I never see a zebra that I don’t view as a “horse in striped pajamas”. This song was part of my childhood and sung by my family all the time. “Look there daddy, do you see? There’s a horse in striped pajamas…”
And NO ONE else knew it. None of our friends. Either then, or now. I’m embarrassed at the number of times I’ve subjected friends and coworkers to my “singing voice” in the attempt to find SOMEONE who knows the song besides us. Then the other day, I Googled it. Just the words “horse in striped pajamas”. And there it was!
I found a version by Captain Kangaroo and Mr. Green Jeans and another by Eddie Arnold and his daughter. So even if I haven’t found them, I KNOW there are people out there who’ve heard the song. I won’t admit to how many times I’ve played it over the past few days, but will say it’s been such a joy!
Probably ten years or so at Christmas, when the family was all together, someone brought up the song. Someone started it and then all five of us kids were singing as were dad and mom. It was off key, and some mumbled through areas of forgotten words. It was loud and filled with laughter. Looking back, it was one of the most connected moments I’ve ever felt to my family. We reminisce in my family – a lot. We tell stories and kid around, and it’s a good close time. But there was something so singular and spontaneous about us all singing that simple song. At that moment, we weren’t married, we didn’t have kids, we hadn’t all grown up and gone on with our lives, separate from mom, dad and each other. We were just the Wood clan. Mom, Dad, Craig, Keith, Brooke, Darcey and Amy. It was nice.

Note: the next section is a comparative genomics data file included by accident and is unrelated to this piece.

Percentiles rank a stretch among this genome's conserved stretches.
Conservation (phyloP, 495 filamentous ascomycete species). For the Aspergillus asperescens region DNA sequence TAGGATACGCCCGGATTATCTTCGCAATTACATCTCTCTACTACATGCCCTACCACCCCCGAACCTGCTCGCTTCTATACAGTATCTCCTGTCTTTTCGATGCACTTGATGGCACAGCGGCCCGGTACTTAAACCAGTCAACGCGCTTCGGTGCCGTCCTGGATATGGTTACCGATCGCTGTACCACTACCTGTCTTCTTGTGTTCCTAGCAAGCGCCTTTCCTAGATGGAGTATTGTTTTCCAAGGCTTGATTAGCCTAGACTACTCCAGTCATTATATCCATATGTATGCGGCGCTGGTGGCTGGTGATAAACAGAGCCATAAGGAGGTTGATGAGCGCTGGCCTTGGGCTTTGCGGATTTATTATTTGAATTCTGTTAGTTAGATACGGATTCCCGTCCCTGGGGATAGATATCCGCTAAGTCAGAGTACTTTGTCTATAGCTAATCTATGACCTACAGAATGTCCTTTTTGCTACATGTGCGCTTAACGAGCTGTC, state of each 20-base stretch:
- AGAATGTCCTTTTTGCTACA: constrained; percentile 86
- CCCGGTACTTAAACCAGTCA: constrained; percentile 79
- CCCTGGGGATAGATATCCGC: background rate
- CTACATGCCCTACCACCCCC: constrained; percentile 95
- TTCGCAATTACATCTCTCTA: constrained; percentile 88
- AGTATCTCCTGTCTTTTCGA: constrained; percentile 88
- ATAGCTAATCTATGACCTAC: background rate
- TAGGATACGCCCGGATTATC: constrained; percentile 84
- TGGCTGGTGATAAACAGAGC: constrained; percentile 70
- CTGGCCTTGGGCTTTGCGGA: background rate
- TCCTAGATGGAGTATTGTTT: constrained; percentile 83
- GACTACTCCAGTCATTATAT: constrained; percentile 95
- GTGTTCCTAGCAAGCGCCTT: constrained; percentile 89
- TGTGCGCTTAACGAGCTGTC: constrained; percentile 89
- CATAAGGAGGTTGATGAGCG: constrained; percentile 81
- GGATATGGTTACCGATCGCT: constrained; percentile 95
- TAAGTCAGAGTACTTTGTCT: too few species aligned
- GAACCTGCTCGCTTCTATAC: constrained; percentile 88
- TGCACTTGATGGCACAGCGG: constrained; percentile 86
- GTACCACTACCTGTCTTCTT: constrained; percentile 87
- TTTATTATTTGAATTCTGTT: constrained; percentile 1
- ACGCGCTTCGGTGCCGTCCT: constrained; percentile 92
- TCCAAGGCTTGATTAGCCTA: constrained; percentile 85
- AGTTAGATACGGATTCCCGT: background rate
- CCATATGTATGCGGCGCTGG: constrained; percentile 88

There was one other song that my family sang. Well, I honesty, my mom sang it mostly. Standing by your bedside in the morning, she would sing “Birdie with a yellow bill, hopped upon my window sill. Cocked a shiny eye and said, aren’t you awake you sleepy head’? We moaned. We groaned. And yet we loved it. Or grew to love it. How could you not love it you’re your always chipper and happy mom wakes you up with a little song in your ear?
And again, upon Googling, I find it’s actually a poem, titled Time to Rise, by Robert Louise Stevenson. A poem. That my mother put to music. Not surprising, and a revelation to me to find I fell in love with my first poem long before I thought I did.
And we all sang Birdie with a yellow bill. We sang it in mocking fun to each other over the years. And when we started having children, we sang it to them. They moaned and groaned just like we did and it is my fervent hope that they will sing it to their children as well. If they don’t, well that’s a shame.
I know Abram grew up hearing both songs, and if the blessing of having children enters his life, I feel confident he will. And if he doesn’t, I’ll be waiting in the wings with my “singing voice” ready.